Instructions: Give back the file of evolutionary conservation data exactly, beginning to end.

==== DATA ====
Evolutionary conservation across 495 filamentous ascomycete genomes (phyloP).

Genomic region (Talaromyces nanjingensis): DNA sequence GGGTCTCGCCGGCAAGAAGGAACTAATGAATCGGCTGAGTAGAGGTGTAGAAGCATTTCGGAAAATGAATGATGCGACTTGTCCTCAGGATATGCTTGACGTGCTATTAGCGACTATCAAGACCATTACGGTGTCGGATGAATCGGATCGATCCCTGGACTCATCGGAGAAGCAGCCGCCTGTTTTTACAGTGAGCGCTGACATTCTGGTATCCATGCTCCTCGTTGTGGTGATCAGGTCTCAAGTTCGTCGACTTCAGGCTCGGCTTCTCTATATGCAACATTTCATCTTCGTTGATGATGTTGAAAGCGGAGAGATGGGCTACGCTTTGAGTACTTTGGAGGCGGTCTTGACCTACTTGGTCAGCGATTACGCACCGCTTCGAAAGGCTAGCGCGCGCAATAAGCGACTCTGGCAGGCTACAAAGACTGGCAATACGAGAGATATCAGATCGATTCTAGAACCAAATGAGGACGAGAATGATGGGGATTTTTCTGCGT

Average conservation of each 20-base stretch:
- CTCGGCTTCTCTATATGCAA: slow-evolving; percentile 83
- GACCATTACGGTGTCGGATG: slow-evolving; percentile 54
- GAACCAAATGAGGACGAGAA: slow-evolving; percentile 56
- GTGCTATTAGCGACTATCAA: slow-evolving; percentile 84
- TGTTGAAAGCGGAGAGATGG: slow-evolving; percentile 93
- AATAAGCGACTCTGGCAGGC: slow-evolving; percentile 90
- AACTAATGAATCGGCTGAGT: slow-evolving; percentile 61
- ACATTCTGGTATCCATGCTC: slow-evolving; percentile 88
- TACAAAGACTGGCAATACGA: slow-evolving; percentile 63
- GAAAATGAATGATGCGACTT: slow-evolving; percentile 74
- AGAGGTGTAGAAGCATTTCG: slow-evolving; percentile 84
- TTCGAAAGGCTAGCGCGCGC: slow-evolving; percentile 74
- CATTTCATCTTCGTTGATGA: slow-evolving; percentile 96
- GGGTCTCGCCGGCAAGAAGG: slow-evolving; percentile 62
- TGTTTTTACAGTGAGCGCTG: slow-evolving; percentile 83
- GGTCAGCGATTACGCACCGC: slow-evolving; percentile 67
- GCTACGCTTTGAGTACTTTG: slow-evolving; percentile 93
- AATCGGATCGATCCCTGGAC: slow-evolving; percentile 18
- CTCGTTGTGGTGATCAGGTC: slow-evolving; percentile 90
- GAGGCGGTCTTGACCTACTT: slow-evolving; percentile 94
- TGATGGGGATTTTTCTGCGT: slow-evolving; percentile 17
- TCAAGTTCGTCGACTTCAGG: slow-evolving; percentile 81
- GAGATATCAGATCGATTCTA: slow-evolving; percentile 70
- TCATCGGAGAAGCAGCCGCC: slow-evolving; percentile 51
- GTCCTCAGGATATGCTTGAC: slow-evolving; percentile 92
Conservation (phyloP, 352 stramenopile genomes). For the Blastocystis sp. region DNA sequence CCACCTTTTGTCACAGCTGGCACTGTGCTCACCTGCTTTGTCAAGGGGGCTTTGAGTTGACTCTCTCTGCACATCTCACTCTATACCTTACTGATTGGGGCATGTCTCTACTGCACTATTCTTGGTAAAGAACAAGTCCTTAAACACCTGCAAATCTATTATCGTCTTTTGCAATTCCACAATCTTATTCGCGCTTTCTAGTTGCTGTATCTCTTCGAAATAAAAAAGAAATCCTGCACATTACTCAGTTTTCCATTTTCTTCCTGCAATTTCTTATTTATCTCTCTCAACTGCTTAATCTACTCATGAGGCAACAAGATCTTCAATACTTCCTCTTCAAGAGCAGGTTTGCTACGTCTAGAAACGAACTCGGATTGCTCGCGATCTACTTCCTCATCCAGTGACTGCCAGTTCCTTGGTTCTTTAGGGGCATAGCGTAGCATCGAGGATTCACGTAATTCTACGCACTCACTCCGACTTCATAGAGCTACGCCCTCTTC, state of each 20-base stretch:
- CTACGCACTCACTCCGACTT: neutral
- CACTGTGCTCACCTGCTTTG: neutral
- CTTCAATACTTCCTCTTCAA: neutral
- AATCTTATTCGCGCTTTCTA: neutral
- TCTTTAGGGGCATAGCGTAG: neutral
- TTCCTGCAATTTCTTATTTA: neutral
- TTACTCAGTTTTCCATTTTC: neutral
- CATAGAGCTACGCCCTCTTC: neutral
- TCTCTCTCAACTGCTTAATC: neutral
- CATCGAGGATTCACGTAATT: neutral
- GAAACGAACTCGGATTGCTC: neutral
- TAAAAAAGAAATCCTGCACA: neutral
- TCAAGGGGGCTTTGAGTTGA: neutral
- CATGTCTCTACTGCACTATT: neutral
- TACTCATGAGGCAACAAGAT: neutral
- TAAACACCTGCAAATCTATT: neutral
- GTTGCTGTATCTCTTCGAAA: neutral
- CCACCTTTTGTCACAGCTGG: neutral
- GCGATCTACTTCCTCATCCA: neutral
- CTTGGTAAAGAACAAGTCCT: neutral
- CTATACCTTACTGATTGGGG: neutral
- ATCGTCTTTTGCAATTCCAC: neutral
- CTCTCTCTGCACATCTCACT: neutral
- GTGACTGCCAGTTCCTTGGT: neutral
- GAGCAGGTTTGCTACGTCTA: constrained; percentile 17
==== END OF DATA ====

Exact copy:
Evolutionary conservation across 495 filamentous ascomycete genomes (phyloP).

Genomic region (Talaromyces nanjingensis): DNA sequence GGGTCTCGCCGGCAAGAAGGAACTAATGAATCGGCTGAGTAGAGGTGTAGAAGCATTTCGGAAAATGAATGATGCGACTTGTCCTCAGGATATGCTTGACGTGCTATTAGCGACTATCAAGACCATTACGGTGTCGGATGAATCGGATCGATCCCTGGACTCATCGGAGAAGCAGCCGCCTGTTTTTACAGTGAGCGCTGACATTCTGGTATCCATGCTCCTCGTTGTGGTGATCAGGTCTCAAGTTCGTCGACTTCAGGCTCGGCTTCTCTATATGCAACATTTCATCTTCGTTGATGATGTTGAAAGCGGAGAGATGGGCTACGCTTTGAGTACTTTGGAGGCGGTCTTGACCTACTTGGTCAGCGATTACGCACCGCTTCGAAAGGCTAGCGCGCGCAATAAGCGACTCTGGCAGGCTACAAAGACTGGCAATACGAGAGATATCAGATCGATTCTAGAACCAAATGAGGACGAGAATGATGGGGATTTTTCTGCGT

Average conservation of each 20-base stretch:
- CTCGGCTTCTCTATATGCAA: slow-evolving; percentile 83
- GACCATTACGGTGTCGGATG: slow-evolving; percentile 54
- GAACCAAATGAGGACGAGAA: slow-evolving; percentile 56
- GTGCTATTAGCGACTATCAA: slow-evolving; percentile 84
- TGTTGAAAGCGGAGAGATGG: slow-evolving; percentile 93
- AATAAGCGACTCTGGCAGGC: slow-evolving; percentile 90
- AACTAATGAATCGGCTGAGT: slow-evolving; percentile 61
- ACATTCTGGTATCCATGCTC: slow-evolving; percentile 88
- TACAAAGACTGGCAATACGA: slow-evolving; percentile 63
- GAAAATGAATGATGCGACTT: slow-evolving; percentile 74
- AGAGGTGTAGAAGCATTTCG: slow-evolving; percentile 84
- TTCGAAAGGCTAGCGCGCGC: slow-evolving; percentile 74
- CATTTCATCTTCGTTGATGA: slow-evolving; percentile 96
- GGGTCTCGCCGGCAAGAAGG: slow-evolving; percentile 62
- TGTTTTTACAGTGAGCGCTG: slow-evolving; percentile 83
- GGTCAGCGATTACGCACCGC: slow-evolving; percentile 67
- GCTACGCTTTGAGTACTTTG: slow-evolving; percentile 93
- AATCGGATCGATCCCTGGAC: slow-evolving; percentile 18
- CTCGTTGTGGTGATCAGGTC: slow-evolving; percentile 90
- GAGGCGGTCTTGACCTACTT: slow-evolving; percentile 94
- TGATGGGGATTTTTCTGCGT: slow-evolving; percentile 17
- TCAAGTTCGTCGACTTCAGG: slow-evolving; percentile 81
- GAGATATCAGATCGATTCTA: slow-evolving; percentile 70
- TCATCGGAGAAGCAGCCGCC: slow-evolving; percentile 51
- GTCCTCAGGATATGCTTGAC: slow-evolving; percentile 92
Conservation (phyloP, 352 stramenopile genomes). For the Blastocystis sp. region DNA sequence CCACCTTTTGTCACAGCTGGCACTGTGCTCACCTGCTTTGTCAAGGGGGCTTTGAGTTGACTCTCTCTGCACATCTCACTCTATACCTTACTGATTGGGGCATGTCTCTACTGCACTATTCTTGGTAAAGAACAAGTCCTTAAACACCTGCAAATCTATTATCGTCTTTTGCAATTCCACAATCTTATTCGCGCTTTCTAGTTGCTGTATCTCTTCGAAATAAAAAAGAAATCCTGCACATTACTCAGTTTTCCATTTTCTTCCTGCAATTTCTTATTTATCTCTCTCAACTGCTTAATCTACTCATGAGGCAACAAGATCTTCAATACTTCCTCTTCAAGAGCAGGTTTGCTACGTCTAGAAACGAACTCGGATTGCTCGCGATCTACTTCCTCATCCAGTGACTGCCAGTTCCTTGGTTCTTTAGGGGCATAGCGTAGCATCGAGGATTCACGTAATTCTACGCACTCACTCCGACTTCATAGAGCTACGCCCTCTTC, state of each 20-base stretch:
- CTACGCACTCACTCCGACTT: neutral
- CACTGTGCTCACCTGCTTTG: neutral
- CTTCAATACTTCCTCTTCAA: neutral
- AATCTTATTCGCGCTTTCTA: neutral
- TCTTTAGGGGCATAGCGTAG: neutral
- TTCCTGCAATTTCTTATTTA: neutral
- TTACTCAGTTTTCCATTTTC: neutral
- CATAGAGCTACGCCCTCTTC: neutral
- TCTCTCTCAACTGCTTAATC: neutral
- CATCGAGGATTCACGTAATT: neutral
- GAAACGAACTCGGATTGCTC: neutral
- TAAAAAAGAAATCCTGCACA: neutral
- TCAAGGGGGCTTTGAGTTGA: neutral
- CATGTCTCTACTGCACTATT: neutral
- TACTCATGAGGCAACAAGAT: neutral
- TAAACACCTGCAAATCTATT: neutral
- GTTGCTGTATCTCTTCGAAA: neutral
- CCACCTTTTGTCACAGCTGG: neutral
- GCGATCTACTTCCTCATCCA: neutral
- CTTGGTAAAGAACAAGTCCT: neutral
- CTATACCTTACTGATTGGGG: neutral
- ATCGTCTTTTGCAATTCCAC: neutral
- CTCTCTCTGCACATCTCACT: neutral
- GTGACTGCCAGTTCCTTGGT: neutral
- GAGCAGGTTTGCTACGTCTA: constrained; percentile 17